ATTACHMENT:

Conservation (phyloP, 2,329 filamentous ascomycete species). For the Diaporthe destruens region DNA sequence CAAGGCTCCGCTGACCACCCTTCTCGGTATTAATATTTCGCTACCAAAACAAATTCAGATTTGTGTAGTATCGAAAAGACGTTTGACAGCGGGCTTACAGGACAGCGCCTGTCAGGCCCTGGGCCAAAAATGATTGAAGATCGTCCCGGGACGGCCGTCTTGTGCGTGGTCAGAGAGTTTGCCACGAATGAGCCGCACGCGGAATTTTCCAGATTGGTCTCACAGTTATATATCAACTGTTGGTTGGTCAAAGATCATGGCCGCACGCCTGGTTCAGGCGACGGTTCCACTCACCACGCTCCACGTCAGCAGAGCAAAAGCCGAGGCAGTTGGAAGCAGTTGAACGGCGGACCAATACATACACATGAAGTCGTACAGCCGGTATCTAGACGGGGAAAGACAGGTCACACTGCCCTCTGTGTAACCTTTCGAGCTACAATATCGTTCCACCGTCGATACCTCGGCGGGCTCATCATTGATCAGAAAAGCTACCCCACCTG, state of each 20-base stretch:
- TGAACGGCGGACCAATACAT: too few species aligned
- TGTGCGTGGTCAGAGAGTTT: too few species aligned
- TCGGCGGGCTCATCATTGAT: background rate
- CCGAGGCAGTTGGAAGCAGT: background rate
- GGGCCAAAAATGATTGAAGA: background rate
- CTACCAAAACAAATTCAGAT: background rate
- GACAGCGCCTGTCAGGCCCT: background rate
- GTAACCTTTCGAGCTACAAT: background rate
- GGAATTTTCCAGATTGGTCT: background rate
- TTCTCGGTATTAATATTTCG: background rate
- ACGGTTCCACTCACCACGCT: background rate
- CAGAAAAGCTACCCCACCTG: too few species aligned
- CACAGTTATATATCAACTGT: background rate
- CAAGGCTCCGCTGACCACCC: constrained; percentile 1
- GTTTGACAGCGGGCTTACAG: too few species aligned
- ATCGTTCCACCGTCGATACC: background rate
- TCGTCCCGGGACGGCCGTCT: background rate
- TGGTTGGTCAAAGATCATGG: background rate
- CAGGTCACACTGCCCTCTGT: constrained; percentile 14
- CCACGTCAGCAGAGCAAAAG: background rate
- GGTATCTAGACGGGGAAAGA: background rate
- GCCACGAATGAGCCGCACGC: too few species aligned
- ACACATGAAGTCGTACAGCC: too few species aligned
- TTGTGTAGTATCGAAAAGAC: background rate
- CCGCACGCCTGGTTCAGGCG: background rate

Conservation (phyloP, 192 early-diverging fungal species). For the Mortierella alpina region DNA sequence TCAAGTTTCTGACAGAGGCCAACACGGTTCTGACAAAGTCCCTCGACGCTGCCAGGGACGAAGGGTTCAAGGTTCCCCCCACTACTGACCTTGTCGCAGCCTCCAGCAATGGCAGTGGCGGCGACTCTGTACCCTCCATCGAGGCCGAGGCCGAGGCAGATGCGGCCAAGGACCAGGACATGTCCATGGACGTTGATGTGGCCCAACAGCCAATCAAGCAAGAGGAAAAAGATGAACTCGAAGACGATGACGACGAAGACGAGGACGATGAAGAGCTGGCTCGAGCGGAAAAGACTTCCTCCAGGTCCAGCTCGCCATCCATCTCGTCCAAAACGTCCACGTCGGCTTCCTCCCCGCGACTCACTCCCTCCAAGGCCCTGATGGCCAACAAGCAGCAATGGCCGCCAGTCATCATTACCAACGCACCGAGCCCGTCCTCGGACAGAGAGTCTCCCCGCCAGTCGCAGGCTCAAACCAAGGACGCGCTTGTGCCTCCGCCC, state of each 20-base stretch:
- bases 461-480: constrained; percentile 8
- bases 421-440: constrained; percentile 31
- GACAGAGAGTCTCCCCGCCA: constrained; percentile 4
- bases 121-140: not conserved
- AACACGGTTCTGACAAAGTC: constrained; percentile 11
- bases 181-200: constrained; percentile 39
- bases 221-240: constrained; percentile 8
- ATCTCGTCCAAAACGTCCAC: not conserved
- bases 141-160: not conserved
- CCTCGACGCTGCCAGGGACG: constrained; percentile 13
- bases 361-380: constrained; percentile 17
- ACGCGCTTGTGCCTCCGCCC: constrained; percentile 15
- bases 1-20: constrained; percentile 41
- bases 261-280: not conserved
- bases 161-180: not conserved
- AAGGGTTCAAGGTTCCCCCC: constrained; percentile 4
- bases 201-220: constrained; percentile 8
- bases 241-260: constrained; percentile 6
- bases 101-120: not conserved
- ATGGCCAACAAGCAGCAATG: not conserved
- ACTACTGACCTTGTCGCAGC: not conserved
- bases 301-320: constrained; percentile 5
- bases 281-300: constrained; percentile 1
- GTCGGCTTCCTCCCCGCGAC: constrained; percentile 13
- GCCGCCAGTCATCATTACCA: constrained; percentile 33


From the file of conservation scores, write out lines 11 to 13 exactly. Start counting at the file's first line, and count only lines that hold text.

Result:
- TTCTCGGTATTAATATTTCG: background rate
- ACGGTTCCACTCACCACGCT: background rate
- CAGAAAAGCTACCCCACCTG: too few species aligned